My City Limits article, headlined The Real Math of An Affordable Housing Lottery: Huge Disconnect Between Need and Allotment, was spurred by two things: the common-sense suspicion that many more lower-income people apply for housing lotteries and my increasing frustration with the use of catch-all statistics by the press and others.
(After all, the developers of Hunters Point South had to advertise and assemble a street team to recruit middle-income households.)
So I got the data and drilled down. As I wrote, such statistics camouflage how low-income applicants face crushing odds compared to middle-income ones:
Exactly 92,743 households (not quite 95,000) entered the lottery for the "100% affordable" 535 Carlton tower, city data show. But only 2,203, according to City Limits' analysis, were eligible for 148 middle-income apartments, such as one-bedrooms renting for $2,680 monthly and two-bedrooms at $3,223, affordable to those earning six figures.
That was right, I finally determined after analyzing the massive spreadsheet with the list of applicants. And, I learned, no one else--advocate, researcher, journalist--had ever done that analysis.
An astounding number
One astounding statistic I learned: there are more than 1 million people in the Housing Connect system, more than three times the 290,000 figure in January 2015.
Once people have their profile fully filled out--surely some, like me, just logged on to check out the system--they can then easily apply to multiple lotteries. That ensures a large number of entrants to any lottery that includes low-income units.
In other words, while there were more than 170,000 applications for 535 Carlton and 50% affordable 461 Dean, it's likely many were the same.
When NY1 "Inside City Hall" anchor Errol Louis in July 2014 suggested it was "a bit of a shock" to allot so many units to better-off households, Deputy Mayor Alicia Glen responded, "I think it's shocking that the city has gotten so expensive... that people who make $100,000 a year are now considered really in the sweet spot for needing affordable housing."
Maybe some need it, but the lottery results suggest otherwise.
In a Twitter exchange last December, mayoral spokesman Wiley Norvell contended that 100% affordable towers like 535 Carlton represented a step up from 50% affordable 461 Dean (aka B2). "That same 50% in B2 is straight market rate," Norvell wrote. "We tugged market to middle, mid to mod and mod to low."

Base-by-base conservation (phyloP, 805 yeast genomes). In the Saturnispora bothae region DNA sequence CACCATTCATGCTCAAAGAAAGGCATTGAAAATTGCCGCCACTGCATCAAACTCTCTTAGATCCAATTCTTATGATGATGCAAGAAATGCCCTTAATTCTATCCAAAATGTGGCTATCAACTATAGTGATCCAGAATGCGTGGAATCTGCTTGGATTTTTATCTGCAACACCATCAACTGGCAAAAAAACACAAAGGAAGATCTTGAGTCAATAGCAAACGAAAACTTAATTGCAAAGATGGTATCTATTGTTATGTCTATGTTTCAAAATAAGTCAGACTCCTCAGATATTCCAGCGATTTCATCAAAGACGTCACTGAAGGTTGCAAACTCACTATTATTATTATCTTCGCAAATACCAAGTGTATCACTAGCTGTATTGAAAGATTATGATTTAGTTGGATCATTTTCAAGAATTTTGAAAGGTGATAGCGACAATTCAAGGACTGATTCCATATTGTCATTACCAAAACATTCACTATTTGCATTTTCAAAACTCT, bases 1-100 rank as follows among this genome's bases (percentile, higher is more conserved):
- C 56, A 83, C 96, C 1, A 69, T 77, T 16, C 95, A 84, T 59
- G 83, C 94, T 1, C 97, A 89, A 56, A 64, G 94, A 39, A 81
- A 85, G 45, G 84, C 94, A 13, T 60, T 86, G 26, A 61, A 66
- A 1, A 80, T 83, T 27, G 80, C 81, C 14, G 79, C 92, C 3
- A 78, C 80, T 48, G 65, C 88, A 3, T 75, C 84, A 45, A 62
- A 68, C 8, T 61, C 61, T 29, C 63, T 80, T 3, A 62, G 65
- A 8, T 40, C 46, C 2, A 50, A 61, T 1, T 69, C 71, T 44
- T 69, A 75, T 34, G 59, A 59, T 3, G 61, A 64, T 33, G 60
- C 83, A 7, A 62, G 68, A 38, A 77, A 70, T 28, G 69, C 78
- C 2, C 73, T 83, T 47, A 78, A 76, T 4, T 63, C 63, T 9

That wasn't quite so, given that, in the universe of Atlantic Yards affordable housing, the low-income units should have meant 40%, not 30% of the total.
More importantly, Norvell didn't acknowledge that 535 Carlton and the similar 38 Sixth wouldn't fully replace 50/30/20 towers but instead enable future 100% market towers. In other words, "affordable" units have been front=loaded, but they're not that affordable.
It should be noted that only about 11% of de Blasio's affordable housing plan is supposed to go to middle-income households, so a 100% affordable building with 65% middle-income units is unusual. That said, the lottery for 461 Dean, which has a more varied allotment of units, was nearly as skewed toward lower-income households.
Concern from an advocate
One interesting thing that surfaced in my article was the criticism from Ismene Speliotis, Executive Director of Mutual Housing Association of NY (MHANY) Management, which manages the affordable housing process for Pacific Park.
“Not to say that people in those higher bands aren’t looking for apartments,” said Speliotis, “[but] there’s a disconnect between the population’s need and the apartment distribution.” She spoke with Jarrett Murphy, editor of City Limits, who contributed to my article.
|My October 2016 annotation of an August 2014 tentative schedule|
Reflecting on the lottery process, Speliotis said it was “really tough” to lease middle-income units, because lottery winners—some of whom may pay below 30 percent of their income right now—have more options than their lower-income counterparts. Some are wary of disclosing their financial information or prefer apartments larger than those produced under new city design guidelines for subsidized buildings.
Middle-income households, even if they find tempting a new apartment near transit, have other options. Consider this quote from a forum for applicants to the 461 Dean housing lottery, where the middle-income units were less expensive, with two-bedrooms at $2,400 and $3,012:
after a lot of thinking between my husband and myself we have decided to turn down the 461 dean apt. We have to do what is best for our family. And the 2 bedroom we were offered is not it. It is way too small for a family to live and grow. In the same price range, granted in a less "desireable" neighborhood we can find something 2 times the size. Something we can grow in, not these tiny apartments. I may sound ungrateful since lottery apts are so hard to get but its just not for us.Here's a quote from a forum for applicants to the 38 Sixth housing lottery:
I am actually eligible for studios in both the 145% [$1,713/month] and 165% [$2,121/month] tiers but would definitely have to turn down an offer in the 165% tier because that is unaffordable for me and I would have to think very hard if I want to pay the $1713 in the 145% tier. Plus I am currently in the running for 1 of 2 one bedrooms in Harlem that are $150+ less in rent through another lottery. So I don't know why I feel so in limbo about this one, lol.